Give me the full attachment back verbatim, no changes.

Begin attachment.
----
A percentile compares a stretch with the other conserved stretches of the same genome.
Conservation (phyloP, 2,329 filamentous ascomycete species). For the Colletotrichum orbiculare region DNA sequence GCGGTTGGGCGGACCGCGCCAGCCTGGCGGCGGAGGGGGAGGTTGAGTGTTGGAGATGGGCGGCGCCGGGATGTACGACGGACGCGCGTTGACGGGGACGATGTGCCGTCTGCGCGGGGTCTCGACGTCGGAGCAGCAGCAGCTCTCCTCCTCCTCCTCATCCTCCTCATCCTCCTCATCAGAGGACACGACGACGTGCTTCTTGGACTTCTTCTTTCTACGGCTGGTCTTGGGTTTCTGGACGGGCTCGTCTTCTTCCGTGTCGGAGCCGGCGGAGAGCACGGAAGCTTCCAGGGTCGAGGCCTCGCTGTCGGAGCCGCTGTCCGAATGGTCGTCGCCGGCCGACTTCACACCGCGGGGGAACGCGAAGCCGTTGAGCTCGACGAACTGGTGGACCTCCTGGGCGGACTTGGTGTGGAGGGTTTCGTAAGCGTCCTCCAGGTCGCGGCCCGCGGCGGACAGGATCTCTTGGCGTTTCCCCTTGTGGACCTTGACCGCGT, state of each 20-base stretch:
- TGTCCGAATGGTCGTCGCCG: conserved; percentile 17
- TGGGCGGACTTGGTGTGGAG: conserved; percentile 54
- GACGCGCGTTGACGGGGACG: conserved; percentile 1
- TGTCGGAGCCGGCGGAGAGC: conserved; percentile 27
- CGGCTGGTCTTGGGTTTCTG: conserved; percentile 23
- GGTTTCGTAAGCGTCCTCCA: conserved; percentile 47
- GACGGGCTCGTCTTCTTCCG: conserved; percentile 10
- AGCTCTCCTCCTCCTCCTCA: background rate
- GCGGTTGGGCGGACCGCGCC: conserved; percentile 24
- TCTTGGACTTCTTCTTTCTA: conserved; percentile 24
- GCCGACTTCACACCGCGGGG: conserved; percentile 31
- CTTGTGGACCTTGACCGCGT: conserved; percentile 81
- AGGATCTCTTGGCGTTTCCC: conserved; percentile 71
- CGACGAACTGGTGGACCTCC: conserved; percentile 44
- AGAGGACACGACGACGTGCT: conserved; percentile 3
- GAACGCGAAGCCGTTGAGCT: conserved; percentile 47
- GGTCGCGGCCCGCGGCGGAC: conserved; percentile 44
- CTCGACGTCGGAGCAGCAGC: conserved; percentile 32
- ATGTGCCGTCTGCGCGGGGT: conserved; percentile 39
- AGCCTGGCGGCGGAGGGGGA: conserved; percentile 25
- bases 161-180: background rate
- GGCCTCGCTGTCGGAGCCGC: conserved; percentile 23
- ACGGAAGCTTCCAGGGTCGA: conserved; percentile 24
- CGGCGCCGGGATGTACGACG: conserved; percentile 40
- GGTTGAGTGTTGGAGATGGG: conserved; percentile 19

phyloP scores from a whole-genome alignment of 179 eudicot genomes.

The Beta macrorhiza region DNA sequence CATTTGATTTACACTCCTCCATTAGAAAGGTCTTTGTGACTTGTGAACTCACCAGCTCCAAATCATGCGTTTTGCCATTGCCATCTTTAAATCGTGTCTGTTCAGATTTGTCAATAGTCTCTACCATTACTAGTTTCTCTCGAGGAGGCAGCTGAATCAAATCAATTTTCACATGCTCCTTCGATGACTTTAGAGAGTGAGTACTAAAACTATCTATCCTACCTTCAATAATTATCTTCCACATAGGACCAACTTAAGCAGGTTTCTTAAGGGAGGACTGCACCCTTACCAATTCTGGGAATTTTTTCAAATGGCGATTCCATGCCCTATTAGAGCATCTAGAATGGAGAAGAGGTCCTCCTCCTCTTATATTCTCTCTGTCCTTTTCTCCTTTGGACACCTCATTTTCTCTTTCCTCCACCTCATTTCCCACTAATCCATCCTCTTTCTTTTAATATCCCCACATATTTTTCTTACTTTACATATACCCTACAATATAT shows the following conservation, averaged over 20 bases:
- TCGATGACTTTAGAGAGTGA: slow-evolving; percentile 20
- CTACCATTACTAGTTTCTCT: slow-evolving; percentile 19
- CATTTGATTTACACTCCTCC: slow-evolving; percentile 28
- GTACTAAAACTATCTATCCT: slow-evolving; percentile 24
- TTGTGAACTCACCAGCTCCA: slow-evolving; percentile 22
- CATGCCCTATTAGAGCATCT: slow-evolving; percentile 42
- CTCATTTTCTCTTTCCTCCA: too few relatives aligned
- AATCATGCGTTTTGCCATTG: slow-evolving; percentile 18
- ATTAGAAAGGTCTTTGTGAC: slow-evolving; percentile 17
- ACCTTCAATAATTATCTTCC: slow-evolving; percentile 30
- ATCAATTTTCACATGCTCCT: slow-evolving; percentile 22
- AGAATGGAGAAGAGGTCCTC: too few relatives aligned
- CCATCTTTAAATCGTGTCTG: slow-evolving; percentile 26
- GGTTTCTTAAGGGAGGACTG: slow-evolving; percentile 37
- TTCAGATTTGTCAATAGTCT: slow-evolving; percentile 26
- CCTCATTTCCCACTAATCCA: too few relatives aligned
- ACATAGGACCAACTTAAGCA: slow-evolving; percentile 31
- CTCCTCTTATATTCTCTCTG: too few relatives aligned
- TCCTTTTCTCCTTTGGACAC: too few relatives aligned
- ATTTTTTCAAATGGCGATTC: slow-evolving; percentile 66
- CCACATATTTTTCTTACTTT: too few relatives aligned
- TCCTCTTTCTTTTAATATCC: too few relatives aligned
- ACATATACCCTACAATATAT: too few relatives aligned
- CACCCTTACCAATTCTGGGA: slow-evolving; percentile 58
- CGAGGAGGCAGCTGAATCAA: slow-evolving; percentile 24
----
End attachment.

A percentile compares a stretch with the other conserved stretches of the same genome.
Conservation (phyloP, 2,329 filamentous ascomycete species). For the Colletotrichum orbiculare region DNA sequence GCGGTTGGGCGGACCGCGCCAGCCTGGCGGCGGAGGGGGAGGTTGAGTGTTGGAGATGGGCGGCGCCGGGATGTACGACGGACGCGCGTTGACGGGGACGATGTGCCGTCTGCGCGGGGTCTCGACGTCGGAGCAGCAGCAGCTCTCCTCCTCCTCCTCATCCTCCTCATCCTCCTCATCAGAGGACACGACGACGTGCTTCTTGGACTTCTTCTTTCTACGGCTGGTCTTGGGTTTCTGGACGGGCTCGTCTTCTTCCGTGTCGGAGCCGGCGGAGAGCACGGAAGCTTCCAGGGTCGAGGCCTCGCTGTCGGAGCCGCTGTCCGAATGGTCGTCGCCGGCCGACTTCACACCGCGGGGGAACGCGAAGCCGTTGAGCTCGACGAACTGGTGGACCTCCTGGGCGGACTTGGTGTGGAGGGTTTCGTAAGCGTCCTCCAGGTCGCGGCCCGCGGCGGACAGGATCTCTTGGCGTTTCCCCTTGTGGACCTTGACCGCGT, state of each 20-base stretch:
- TGTCCGAATGGTCGTCGCCG: conserved; percentile 17
- TGGGCGGACTTGGTGTGGAG: conserved; percentile 54
- GACGCGCGTTGACGGGGACG: conserved; percentile 1
- TGTCGGAGCCGGCGGAGAGC: conserved; percentile 27
- CGGCTGGTCTTGGGTTTCTG: conserved; percentile 23
- GGTTTCGTAAGCGTCCTCCA: conserved; percentile 47
- GACGGGCTCGTCTTCTTCCG: conserved; percentile 10
- AGCTCTCCTCCTCCTCCTCA: background rate
- GCGGTTGGGCGGACCGCGCC: conserved; percentile 24
- TCTTGGACTTCTTCTTTCTA: conserved; percentile 24
- GCCGACTTCACACCGCGGGG: conserved; percentile 31
- CTTGTGGACCTTGACCGCGT: conserved; percentile 81
- AGGATCTCTTGGCGTTTCCC: conserved; percentile 71
- CGACGAACTGGTGGACCTCC: conserved; percentile 44
- AGAGGACACGACGACGTGCT: conserved; percentile 3
- GAACGCGAAGCCGTTGAGCT: conserved; percentile 47
- GGTCGCGGCCCGCGGCGGAC: conserved; percentile 44
- CTCGACGTCGGAGCAGCAGC: conserved; percentile 32
- ATGTGCCGTCTGCGCGGGGT: conserved; percentile 39
- AGCCTGGCGGCGGAGGGGGA: conserved; percentile 25
- bases 161-180: background rate
- GGCCTCGCTGTCGGAGCCGC: conserved; percentile 23
- ACGGAAGCTTCCAGGGTCGA: conserved; percentile 24
- CGGCGCCGGGATGTACGACG: conserved; percentile 40
- GGTTGAGTGTTGGAGATGGG: conserved; percentile 19

phyloP scores from a whole-genome alignment of 179 eudicot genomes.

The Beta macrorhiza region DNA sequence CATTTGATTTACACTCCTCCATTAGAAAGGTCTTTGTGACTTGTGAACTCACCAGCTCCAAATCATGCGTTTTGCCATTGCCATCTTTAAATCGTGTCTGTTCAGATTTGTCAATAGTCTCTACCATTACTAGTTTCTCTCGAGGAGGCAGCTGAATCAAATCAATTTTCACATGCTCCTTCGATGACTTTAGAGAGTGAGTACTAAAACTATCTATCCTACCTTCAATAATTATCTTCCACATAGGACCAACTTAAGCAGGTTTCTTAAGGGAGGACTGCACCCTTACCAATTCTGGGAATTTTTTCAAATGGCGATTCCATGCCCTATTAGAGCATCTAGAATGGAGAAGAGGTCCTCCTCCTCTTATATTCTCTCTGTCCTTTTCTCCTTTGGACACCTCATTTTCTCTTTCCTCCACCTCATTTCCCACTAATCCATCCTCTTTCTTTTAATATCCCCACATATTTTTCTTACTTTACATATACCCTACAATATAT shows the following conservation, averaged over 20 bases:
- TCGATGACTTTAGAGAGTGA: slow-evolving; percentile 20
- CTACCATTACTAGTTTCTCT: slow-evolving; percentile 19
- CATTTGATTTACACTCCTCC: slow-evolving; percentile 28
- GTACTAAAACTATCTATCCT: slow-evolving; percentile 24
- TTGTGAACTCACCAGCTCCA: slow-evolving; percentile 22
- CATGCCCTATTAGAGCATCT: slow-evolving; percentile 42
- CTCATTTTCTCTTTCCTCCA: too few relatives aligned
- AATCATGCGTTTTGCCATTG: slow-evolving; percentile 18
- ATTAGAAAGGTCTTTGTGAC: slow-evolving; percentile 17
- ACCTTCAATAATTATCTTCC: slow-evolving; percentile 30
- ATCAATTTTCACATGCTCCT: slow-evolving; percentile 22
- AGAATGGAGAAGAGGTCCTC: too few relatives aligned
- CCATCTTTAAATCGTGTCTG: slow-evolving; percentile 26
- GGTTTCTTAAGGGAGGACTG: slow-evolving; percentile 37
- TTCAGATTTGTCAATAGTCT: slow-evolving; percentile 26
- CCTCATTTCCCACTAATCCA: too few relatives aligned
- ACATAGGACCAACTTAAGCA: slow-evolving; percentile 31
- CTCCTCTTATATTCTCTCTG: too few relatives aligned
- TCCTTTTCTCCTTTGGACAC: too few relatives aligned
- ATTTTTTCAAATGGCGATTC: slow-evolving; percentile 66
- CCACATATTTTTCTTACTTT: too few relatives aligned
- TCCTCTTTCTTTTAATATCC: too few relatives aligned
- ACATATACCCTACAATATAT: too few relatives aligned
- CACCCTTACCAATTCTGGGA: slow-evolving; percentile 58
- CGAGGAGGCAGCTGAATCAA: slow-evolving; percentile 24